In the staff’s view, prior to recommending a retail customer roll over or transfer assets, such as from a brokerage to an advisory account, you should take into consideration, among other factors, the potential risks, rewards, and costs associated with the transfer or rollover of the securities, including whether the transfer or rollover would require a sale of securities. This would include consideration of any fees and costs related to any such sale of securities or to the rollover or transfer of assets, such as deferred sales charges or liquidation costs. Moreover, you would need to consider the potential risks, rewards, and costs associated with the advisory account (including, for example, the projected cost to the retail customer of the account), and weigh such factors in light of the particular retail customer’s investment profile, as well as other relevant factors.

For example, where a retail customer holds class A mutual fund shares, the sale of such shares could generate a taxable event, and could result in the forfeit of certain benefits, such as rights of accumulation or rights of exchange. In addition, class A shares typically charge a front-end sales load, but tend to have a lower 12b-1 fee and annual expenses than certain other mutual fund share classes. You should understand these potential risks, rewards, and costs when weighing whether a recommendation to roll over or transfer class A mutual fund shares is in the best interest of the retail customer.

Finally, where a retail customer holds a variety of investments, or prefers differing levels of services (e.g., both episodic recommendations from a broker-dealer and continuous advisory services including discretionary asset management from an investment adviser), it may be in the retail customer’s best interest to recommend both a brokerage and an advisory account. (Posted August 4, 2020)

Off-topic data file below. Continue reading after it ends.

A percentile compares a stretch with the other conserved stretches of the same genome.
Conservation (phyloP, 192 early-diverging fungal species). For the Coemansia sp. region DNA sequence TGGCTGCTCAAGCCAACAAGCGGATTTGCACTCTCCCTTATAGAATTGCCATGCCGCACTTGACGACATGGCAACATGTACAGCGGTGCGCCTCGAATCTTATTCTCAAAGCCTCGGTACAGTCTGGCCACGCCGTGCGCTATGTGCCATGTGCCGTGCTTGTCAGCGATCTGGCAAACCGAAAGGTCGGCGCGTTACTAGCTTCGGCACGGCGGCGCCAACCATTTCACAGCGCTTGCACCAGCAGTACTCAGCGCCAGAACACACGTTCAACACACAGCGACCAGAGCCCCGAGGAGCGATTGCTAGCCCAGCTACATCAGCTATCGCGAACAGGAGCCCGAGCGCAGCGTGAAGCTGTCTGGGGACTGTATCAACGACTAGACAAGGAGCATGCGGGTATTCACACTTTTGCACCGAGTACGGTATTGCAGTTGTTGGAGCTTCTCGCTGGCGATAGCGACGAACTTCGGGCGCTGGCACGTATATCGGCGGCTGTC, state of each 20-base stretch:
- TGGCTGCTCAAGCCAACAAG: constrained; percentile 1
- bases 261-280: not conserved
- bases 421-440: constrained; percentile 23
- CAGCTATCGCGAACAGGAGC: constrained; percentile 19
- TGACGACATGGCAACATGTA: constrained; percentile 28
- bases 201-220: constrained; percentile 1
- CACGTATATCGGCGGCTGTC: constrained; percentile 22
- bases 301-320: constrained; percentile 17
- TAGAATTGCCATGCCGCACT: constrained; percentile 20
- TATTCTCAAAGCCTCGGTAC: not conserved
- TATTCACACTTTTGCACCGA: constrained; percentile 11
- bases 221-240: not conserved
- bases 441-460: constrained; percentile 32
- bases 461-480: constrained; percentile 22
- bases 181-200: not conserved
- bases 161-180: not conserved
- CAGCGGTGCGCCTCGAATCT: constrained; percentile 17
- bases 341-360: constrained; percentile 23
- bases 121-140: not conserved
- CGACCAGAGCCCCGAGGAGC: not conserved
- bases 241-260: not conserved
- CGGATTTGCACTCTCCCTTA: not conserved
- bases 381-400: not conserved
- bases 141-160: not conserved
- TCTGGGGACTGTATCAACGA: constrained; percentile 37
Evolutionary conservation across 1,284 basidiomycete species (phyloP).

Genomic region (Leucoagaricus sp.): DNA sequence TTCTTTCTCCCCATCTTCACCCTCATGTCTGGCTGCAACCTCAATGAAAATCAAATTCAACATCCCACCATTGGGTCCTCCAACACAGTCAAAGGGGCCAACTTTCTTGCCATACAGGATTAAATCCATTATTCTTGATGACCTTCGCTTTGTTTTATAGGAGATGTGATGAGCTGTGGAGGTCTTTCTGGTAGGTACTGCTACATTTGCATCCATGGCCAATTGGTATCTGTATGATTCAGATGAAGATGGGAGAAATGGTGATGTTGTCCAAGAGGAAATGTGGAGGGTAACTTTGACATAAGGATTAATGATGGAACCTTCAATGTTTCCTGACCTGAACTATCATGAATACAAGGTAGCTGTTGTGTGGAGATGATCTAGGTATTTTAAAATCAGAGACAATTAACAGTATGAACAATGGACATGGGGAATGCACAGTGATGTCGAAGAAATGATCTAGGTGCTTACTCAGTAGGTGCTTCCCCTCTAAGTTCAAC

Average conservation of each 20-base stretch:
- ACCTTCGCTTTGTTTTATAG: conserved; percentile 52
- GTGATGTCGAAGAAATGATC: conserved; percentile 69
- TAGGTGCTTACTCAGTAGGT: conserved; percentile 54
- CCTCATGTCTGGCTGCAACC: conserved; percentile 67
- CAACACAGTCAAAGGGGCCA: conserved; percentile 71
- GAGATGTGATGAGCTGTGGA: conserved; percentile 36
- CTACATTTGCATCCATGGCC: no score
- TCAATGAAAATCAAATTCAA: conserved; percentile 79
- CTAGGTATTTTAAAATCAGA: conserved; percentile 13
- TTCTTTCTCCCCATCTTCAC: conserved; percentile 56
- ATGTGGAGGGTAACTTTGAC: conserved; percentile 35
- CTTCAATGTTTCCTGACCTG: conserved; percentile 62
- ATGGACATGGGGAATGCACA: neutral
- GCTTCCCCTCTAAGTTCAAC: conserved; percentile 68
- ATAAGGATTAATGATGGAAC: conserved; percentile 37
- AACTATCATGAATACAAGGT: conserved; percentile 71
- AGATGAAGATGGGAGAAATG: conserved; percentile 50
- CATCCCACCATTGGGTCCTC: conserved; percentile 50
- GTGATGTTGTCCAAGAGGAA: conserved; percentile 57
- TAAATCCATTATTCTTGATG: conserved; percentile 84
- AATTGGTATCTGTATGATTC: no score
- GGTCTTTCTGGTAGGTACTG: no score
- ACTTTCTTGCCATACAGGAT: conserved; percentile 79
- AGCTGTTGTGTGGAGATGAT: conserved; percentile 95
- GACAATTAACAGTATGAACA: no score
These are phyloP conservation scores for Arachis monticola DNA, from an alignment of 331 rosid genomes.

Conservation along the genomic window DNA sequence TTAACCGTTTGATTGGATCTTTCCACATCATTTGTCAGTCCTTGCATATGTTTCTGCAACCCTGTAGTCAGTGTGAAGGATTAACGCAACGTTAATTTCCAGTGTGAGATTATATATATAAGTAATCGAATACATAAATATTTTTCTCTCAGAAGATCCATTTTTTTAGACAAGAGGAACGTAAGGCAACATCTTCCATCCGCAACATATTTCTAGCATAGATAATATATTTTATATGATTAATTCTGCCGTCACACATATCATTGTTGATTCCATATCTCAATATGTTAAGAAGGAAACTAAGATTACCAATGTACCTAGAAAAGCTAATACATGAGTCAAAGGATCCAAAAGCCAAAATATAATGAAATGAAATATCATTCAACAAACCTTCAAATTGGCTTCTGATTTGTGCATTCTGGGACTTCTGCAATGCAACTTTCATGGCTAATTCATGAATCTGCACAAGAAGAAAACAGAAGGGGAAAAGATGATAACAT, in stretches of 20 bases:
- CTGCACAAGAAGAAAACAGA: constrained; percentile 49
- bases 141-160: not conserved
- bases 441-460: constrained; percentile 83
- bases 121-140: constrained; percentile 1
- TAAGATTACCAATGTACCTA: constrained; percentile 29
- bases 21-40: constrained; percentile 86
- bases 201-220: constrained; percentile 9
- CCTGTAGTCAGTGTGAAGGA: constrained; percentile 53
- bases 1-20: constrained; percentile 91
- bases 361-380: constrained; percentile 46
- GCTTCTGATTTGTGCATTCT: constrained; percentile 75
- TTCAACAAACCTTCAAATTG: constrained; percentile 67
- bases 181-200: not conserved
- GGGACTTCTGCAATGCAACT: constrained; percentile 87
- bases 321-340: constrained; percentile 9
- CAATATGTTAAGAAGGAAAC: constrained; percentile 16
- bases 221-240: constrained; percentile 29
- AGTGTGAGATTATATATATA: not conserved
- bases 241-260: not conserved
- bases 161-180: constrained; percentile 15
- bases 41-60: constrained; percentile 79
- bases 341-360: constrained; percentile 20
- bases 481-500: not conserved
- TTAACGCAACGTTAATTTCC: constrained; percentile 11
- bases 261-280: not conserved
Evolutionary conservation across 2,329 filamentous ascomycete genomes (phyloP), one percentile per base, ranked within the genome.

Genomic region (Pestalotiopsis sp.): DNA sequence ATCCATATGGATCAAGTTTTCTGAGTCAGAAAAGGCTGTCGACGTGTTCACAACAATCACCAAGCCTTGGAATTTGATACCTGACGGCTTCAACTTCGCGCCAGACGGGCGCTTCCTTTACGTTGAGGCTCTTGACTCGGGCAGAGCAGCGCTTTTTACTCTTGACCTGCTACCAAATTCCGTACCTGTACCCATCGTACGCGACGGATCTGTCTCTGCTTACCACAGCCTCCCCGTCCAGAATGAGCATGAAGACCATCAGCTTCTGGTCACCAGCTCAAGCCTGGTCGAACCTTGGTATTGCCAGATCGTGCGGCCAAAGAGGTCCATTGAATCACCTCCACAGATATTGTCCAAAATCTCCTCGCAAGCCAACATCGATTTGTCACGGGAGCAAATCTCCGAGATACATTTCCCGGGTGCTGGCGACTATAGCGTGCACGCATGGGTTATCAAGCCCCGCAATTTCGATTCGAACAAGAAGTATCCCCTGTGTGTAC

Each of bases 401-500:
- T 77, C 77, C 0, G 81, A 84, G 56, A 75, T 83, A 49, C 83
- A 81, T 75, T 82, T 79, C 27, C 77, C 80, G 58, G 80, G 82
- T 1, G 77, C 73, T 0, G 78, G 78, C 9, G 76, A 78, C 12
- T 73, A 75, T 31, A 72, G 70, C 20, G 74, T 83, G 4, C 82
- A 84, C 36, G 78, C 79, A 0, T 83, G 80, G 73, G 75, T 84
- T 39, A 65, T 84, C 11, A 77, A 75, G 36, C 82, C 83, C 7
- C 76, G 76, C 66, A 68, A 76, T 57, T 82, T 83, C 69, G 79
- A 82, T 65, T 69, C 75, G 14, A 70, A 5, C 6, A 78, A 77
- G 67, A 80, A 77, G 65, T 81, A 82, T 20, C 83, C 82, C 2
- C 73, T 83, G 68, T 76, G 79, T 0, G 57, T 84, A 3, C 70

Q: I am a dually registered financial professional and I offer both advisory and brokerage accounts. When I first meet with a potential customer and begin to gather her or his personal and financial background information, how do I know in which capacity I am acting as I evaluate which type of account to recommend? Would the ultimate account-type recommendation dictate my capacity at the time of the evaluation?

A: Determining the capacity in which a dual-registrant is making a recommendation is a facts and circumstances test, with no one factor being determinative, but the Commission considers, among other factors, the type of account, how the account is described, the type of compensation and the extent to which the dual-registrant made clear to the customer the capacity in which it was acting. Regulation Best Interest would not apply to investment advice provided to a retail customer by a dual-registrant when acting in the capacity of an investment adviser, even if the retail customer has a brokerage relationship with the dual-registrant or the dual registrant executes the transaction in its brokerage capacity. Similarly, a dual registrant is an investment adviser solely with respect to those accounts for which a dual-registrant provides investment advice or receives compensation that subjects it to the Investment Advisers Act.